the command to checkout the master that I showed you is a shortcut for further steps that Git automatically does for you.
git checkout <branch>
- It checks whether or not the branch already exists in the local area of your repository
- If the branch is already there, git just does a checkout for this branch and nothing more.
- If the branch is not there git looks in the remote area and checks whether or not the branch exists.
- If the branch exists in the remote area, git does a "git checkout -b <branch> <remote>/<branch>" and creates a reference between the new branch and the remote.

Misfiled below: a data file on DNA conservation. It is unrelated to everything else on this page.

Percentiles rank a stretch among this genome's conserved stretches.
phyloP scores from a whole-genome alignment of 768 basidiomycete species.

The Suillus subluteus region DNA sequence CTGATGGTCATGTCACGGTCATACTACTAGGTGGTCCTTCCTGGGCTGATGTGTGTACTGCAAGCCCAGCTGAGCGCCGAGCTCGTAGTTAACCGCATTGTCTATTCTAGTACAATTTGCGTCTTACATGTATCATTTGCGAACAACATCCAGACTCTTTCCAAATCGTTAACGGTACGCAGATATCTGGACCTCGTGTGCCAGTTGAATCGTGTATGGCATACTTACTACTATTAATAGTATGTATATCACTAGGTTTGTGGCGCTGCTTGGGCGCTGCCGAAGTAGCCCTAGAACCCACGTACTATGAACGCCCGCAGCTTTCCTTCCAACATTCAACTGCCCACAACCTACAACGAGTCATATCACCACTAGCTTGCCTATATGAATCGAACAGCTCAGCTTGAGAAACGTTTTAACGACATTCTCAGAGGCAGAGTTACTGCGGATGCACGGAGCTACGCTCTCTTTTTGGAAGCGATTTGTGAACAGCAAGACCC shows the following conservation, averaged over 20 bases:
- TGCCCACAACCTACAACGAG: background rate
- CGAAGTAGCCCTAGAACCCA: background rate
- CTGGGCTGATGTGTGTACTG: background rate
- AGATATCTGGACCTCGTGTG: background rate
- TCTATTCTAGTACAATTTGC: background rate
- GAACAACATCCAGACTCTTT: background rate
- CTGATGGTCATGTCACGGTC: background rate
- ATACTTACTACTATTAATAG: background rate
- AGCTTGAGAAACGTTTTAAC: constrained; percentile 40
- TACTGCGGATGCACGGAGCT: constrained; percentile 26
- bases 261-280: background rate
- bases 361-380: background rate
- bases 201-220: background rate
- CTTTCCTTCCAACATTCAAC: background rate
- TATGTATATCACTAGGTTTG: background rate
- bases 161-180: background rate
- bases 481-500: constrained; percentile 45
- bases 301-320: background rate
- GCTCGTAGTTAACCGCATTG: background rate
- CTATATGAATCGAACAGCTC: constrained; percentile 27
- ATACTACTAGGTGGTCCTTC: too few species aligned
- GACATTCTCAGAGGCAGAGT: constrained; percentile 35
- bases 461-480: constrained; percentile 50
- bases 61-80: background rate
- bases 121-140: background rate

- If there are two or more remotes with the wanted branch, then git can't decide which one it should use and it prints an error. In this case you have to do the full checkout command (see nr. 4) by your self.
In your case the master branch was already there. So the simple command "git checkout master" did only checkout the local master and not the master from the remote. If this old master branch is part of the history of the remote master you can easily do a git pull to get the last version. That's what you did.